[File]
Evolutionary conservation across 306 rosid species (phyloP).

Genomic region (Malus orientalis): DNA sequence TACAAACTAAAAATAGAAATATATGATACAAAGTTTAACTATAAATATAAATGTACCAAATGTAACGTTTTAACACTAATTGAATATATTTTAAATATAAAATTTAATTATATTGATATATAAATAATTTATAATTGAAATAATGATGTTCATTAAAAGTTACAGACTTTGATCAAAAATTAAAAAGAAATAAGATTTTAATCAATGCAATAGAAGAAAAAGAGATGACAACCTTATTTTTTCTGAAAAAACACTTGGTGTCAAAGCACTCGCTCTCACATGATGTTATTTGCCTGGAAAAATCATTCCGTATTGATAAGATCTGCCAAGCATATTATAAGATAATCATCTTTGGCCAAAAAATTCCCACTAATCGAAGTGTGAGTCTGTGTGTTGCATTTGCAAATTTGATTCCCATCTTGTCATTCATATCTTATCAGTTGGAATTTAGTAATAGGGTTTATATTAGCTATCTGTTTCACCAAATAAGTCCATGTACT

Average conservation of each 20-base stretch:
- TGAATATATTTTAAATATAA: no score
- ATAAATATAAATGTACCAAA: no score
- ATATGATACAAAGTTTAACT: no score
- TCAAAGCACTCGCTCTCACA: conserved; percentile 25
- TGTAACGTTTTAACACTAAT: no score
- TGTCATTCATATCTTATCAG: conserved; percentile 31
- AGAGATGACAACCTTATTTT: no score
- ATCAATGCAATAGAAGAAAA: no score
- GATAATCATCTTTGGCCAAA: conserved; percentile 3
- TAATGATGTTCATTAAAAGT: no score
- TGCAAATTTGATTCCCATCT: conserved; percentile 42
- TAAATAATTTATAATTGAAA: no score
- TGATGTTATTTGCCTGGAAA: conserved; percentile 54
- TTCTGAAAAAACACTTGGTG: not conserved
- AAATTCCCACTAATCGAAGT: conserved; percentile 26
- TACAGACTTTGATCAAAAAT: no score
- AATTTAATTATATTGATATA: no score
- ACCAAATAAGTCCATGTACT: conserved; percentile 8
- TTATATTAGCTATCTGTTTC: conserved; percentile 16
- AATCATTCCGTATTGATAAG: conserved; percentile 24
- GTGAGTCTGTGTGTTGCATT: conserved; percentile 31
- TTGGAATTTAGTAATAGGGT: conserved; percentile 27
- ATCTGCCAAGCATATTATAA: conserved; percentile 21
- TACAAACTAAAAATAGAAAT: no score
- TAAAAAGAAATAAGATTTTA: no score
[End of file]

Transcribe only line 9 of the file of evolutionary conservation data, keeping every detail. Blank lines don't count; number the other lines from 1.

- TGTCATTCATATCTTATCAG: conserved; percentile 31